DLTK's Sunday School Lessons
God Made A Promise Part 1

by Leanne Guenther

Sunday School Teacher's Guide - this is just one possible lesson plan.  Visit the Noah's Ark section for further ideas to supplement this.  


The Noah's Ark story is a classic one.  Almost every child knows about Noah's floating zoo.  It is such a popular story with young children, it easily entertains and teaches the children for two weeks (or more)!  I've said this before, but it's worth mentioning again.  When instructing young children, repetition is a positive thing.  Everything is so new at this age that it is helpful to repeat important messages multiple times.  This first lesson focuses on Noah as an obedient, good man.  The second lesson will focus on God's covenant.

The message:  Noah was an obedient man.  God saved Noah.

The message of God as our loving Creator is reinforced in the Noah story.  The people before the flood disobeyed God time and time again.  Noah was obedient -- he did as God asked.  God saved Noah and the animals.

Make sure you repeat the message many times during the lesson.  Send the God saved the Obedient Man Take Home Sheet home with the children to encourage parents to reiterate the message during the week.  It includes a poster at the bottom that the children can color and hang on their wall or refrigerator.

Preview of the lesson:

Some people like to do craft time first and story time second and some like to switch it around.  I like the first option, myself.

Always consider offering  Noah mini book, Men of the Bible mini book, Coloring Pages or Posters for children who aren't interested in participating in the group activity (or if you get done the group activities very quickly and need something to fill in the spare time).  Everyone has a need for "alone time" once in awhile.  Also, sending home the coloring pages or mini books with the Take Home sheet provides parents with much needed help in reinforcing the lessons.  You can make a nice little booklet each week with the take home sheet on top -- I promise that most parents will appreciate the effort! 


Time Allotted



Receive name tags.  Have the children use crayons, markers, yarn and whatever other materials (such as sparkle glue) you have available to personalize their name tag.

Sing the Learning our Names song

10 to 15 minutes Noah's Ark name tags, scissors (or adults can precut),  crayons, markers, yarn, safety pins or tape.

Craft time!

Preschool thru Grade 1:  Make an animal crackers ark (you can use magazine clippings of animals or you can use edible animal crackers).  The craft calls for blue paint and a toothbrush to splatter paint rain.  You can leave this step out if you feel it's too messy for your group or if you won't have time for it to dry.

Grade 2 and 3:  Build an Obedience Ark.  If you have extra time, the children can draw small animal images and glue them onto the ark.

15 to 30 minutes 
depending on your
adult/child ratio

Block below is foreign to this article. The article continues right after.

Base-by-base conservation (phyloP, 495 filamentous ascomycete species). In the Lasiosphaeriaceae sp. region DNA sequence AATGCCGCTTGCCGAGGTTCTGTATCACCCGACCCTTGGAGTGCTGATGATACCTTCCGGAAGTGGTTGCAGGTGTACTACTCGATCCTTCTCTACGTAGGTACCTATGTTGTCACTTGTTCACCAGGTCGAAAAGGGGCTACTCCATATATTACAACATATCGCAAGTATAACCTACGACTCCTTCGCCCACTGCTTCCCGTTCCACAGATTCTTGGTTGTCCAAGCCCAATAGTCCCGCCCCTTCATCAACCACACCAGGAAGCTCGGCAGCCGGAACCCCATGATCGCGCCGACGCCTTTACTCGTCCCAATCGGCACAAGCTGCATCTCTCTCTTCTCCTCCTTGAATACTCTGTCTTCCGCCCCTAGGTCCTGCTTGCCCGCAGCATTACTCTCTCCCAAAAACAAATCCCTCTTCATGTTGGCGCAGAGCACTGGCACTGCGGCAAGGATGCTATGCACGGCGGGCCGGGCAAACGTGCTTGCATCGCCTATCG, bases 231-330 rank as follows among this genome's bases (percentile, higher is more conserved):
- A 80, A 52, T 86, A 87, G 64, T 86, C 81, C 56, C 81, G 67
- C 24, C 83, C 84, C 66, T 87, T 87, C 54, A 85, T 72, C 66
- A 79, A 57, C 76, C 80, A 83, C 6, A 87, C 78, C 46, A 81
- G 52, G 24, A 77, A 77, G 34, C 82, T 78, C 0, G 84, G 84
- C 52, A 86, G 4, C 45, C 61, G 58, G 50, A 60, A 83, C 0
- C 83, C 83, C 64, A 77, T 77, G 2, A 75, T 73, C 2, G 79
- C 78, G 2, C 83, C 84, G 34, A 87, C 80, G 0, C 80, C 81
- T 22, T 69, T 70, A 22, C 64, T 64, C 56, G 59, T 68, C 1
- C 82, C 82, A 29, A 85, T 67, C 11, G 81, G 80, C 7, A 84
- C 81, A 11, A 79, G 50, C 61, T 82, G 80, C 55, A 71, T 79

Preschool thru Grade 1:  Animal Crackers Ark template,  construction paper, cotton balls, glue, crayons, animal crackers or animal images from magazines.

Grade 2 and 3: Obedience Ark templates, something to color with, scissors, markers,
OPTIONAL:    animal images

Bible Story/Song Time:

Grade 1:  Read the Children's Version of the Noah story.  (or read from your own store bought children's bible).  There are some "today's life" stories included with the children's version.  You can choose to read these to the children, but it will extend the time it takes to complete this section.  You could print and send them home with the parents.

There are so many songs that tell the story of Noah's Ark that I love to sing with instead of just read to the kids.  While you sing the songs you can use Zoo Pals plates for the animals & march around the room, stopping after a couple go-rounds to put the animals "in the ark", aka on the table. (Thanks Melissa for the idea!)

Here are the songs I'd suggest.

Preschool and Kindergarten:  Good Old Noah

Grade 1:  Noah's Ark Song

Grade 2:  Arky Arky Song

Grade 3:  it's tough to know when it's the right time to start readings from the Bible, but if the children have been read a children's version of the story in the past, I believe this is a good age to introduce the King James (or your preferred) bible reading.  Do Ch. 6 and 7 this week.

10 minutes Our mini books [1] [2]  or Coloring Pages can be distributed to the children so they are able to read along.  Print the pages, staple them together in order and let the kids know when to turn the page.  The handouts can be taken home to color in.


Depending on the time remaining, allow the children to brainstorm about some of the things God wants us to do.  (How can we be obedient to God).

Standard ending song: "We Love to Learn Together"

5 to 15 minutes Brainstorm Board (chalkboard, whiteboard, posterboard,...)


Words to:

Standard ending song: "We Love to Learn Together"

Printable version of this Teacher's Guide